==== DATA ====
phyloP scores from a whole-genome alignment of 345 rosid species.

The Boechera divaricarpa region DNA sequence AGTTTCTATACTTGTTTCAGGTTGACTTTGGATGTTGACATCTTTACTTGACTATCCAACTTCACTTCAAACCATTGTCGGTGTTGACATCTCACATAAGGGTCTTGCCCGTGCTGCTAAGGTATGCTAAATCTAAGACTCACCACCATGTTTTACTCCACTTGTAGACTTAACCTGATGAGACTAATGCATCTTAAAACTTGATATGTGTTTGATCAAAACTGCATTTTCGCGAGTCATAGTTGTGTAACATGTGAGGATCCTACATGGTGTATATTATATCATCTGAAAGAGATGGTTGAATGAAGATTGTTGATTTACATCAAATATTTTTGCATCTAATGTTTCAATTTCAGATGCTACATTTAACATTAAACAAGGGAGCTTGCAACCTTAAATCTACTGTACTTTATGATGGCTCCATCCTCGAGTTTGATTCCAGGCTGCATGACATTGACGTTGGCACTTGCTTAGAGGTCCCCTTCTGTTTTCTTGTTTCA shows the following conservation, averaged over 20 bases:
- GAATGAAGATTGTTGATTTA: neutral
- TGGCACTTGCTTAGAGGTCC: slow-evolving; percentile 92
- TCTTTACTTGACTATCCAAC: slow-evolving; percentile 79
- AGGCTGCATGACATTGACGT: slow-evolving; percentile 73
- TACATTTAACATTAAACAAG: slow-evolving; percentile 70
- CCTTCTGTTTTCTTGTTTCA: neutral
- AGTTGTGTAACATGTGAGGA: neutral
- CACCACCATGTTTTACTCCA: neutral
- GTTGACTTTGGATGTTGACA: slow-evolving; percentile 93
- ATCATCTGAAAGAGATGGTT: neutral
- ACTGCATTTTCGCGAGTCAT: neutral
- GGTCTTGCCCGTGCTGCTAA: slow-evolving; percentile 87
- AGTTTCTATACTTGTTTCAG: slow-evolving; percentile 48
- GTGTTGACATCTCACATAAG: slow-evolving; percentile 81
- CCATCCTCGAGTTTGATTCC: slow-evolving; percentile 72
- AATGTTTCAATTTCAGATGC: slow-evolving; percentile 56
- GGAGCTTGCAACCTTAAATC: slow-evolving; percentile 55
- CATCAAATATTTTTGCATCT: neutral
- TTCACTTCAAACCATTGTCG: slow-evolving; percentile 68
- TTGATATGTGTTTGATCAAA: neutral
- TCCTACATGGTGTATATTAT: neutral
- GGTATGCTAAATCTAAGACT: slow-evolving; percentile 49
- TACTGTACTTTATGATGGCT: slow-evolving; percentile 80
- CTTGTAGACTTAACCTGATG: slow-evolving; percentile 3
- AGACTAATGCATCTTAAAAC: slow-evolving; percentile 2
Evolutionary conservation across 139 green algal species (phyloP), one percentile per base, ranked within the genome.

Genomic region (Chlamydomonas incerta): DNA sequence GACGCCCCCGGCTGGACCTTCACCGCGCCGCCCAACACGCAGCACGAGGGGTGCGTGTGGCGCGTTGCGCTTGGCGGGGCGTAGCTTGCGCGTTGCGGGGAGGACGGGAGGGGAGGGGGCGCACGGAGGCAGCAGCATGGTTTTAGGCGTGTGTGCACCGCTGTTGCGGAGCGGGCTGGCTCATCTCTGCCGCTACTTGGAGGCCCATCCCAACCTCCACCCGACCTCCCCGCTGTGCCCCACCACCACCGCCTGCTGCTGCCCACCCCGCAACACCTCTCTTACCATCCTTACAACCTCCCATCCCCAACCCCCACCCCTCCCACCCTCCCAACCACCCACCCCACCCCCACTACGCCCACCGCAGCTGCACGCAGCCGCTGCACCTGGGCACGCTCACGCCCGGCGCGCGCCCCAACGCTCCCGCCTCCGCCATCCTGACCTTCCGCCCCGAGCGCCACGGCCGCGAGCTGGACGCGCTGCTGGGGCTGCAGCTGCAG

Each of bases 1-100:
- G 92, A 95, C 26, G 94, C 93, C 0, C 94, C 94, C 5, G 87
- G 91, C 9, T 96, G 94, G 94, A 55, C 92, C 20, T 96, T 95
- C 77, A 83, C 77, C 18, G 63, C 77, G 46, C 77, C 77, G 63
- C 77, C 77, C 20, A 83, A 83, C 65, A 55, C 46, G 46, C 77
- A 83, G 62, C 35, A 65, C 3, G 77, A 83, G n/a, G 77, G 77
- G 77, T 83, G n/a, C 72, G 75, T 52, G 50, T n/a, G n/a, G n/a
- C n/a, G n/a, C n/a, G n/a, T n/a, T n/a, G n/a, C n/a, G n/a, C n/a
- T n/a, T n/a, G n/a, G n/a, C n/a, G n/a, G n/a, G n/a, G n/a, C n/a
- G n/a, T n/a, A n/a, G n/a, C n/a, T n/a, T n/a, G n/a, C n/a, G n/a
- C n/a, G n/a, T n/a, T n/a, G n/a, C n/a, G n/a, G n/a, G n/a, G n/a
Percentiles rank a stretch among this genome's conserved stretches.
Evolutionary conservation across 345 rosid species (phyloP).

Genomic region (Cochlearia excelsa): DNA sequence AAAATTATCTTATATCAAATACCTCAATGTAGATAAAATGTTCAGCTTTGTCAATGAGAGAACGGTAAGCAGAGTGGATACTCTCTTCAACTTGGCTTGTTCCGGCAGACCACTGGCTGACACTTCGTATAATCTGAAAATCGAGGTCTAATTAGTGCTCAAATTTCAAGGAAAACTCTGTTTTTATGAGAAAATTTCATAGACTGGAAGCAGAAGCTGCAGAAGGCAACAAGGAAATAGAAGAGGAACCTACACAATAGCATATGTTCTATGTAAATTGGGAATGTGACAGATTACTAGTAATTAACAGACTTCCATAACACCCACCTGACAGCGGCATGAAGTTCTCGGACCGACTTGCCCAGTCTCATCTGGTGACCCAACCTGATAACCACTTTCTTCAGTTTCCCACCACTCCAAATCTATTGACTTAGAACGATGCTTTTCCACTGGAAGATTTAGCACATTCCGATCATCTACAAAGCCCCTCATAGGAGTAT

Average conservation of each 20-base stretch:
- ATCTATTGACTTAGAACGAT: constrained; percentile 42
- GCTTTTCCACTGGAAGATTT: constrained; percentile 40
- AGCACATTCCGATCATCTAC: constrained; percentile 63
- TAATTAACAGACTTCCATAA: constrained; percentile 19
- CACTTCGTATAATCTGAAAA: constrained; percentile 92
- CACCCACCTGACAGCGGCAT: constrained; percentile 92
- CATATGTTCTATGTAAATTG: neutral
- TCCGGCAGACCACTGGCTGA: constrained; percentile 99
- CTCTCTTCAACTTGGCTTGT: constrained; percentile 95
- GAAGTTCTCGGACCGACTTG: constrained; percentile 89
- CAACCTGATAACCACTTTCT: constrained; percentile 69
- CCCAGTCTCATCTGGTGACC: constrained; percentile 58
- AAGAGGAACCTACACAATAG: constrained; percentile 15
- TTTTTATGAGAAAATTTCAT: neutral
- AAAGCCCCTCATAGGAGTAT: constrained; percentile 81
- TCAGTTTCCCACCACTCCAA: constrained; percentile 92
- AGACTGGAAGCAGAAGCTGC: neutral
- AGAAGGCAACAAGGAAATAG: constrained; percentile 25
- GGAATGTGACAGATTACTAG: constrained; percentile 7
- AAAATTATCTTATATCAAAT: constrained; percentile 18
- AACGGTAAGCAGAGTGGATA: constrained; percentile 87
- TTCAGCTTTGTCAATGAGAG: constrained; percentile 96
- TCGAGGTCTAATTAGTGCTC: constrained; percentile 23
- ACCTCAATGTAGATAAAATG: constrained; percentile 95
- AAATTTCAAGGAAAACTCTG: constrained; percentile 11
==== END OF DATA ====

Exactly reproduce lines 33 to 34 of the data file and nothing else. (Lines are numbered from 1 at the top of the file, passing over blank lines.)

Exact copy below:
- C 77, A 83, C 77, C 18, G 63, C 77, G 46, C 77, C 77, G 63
- C 77, C 77, C 20, A 83, A 83, C 65, A 55, C 46, G 46, C 77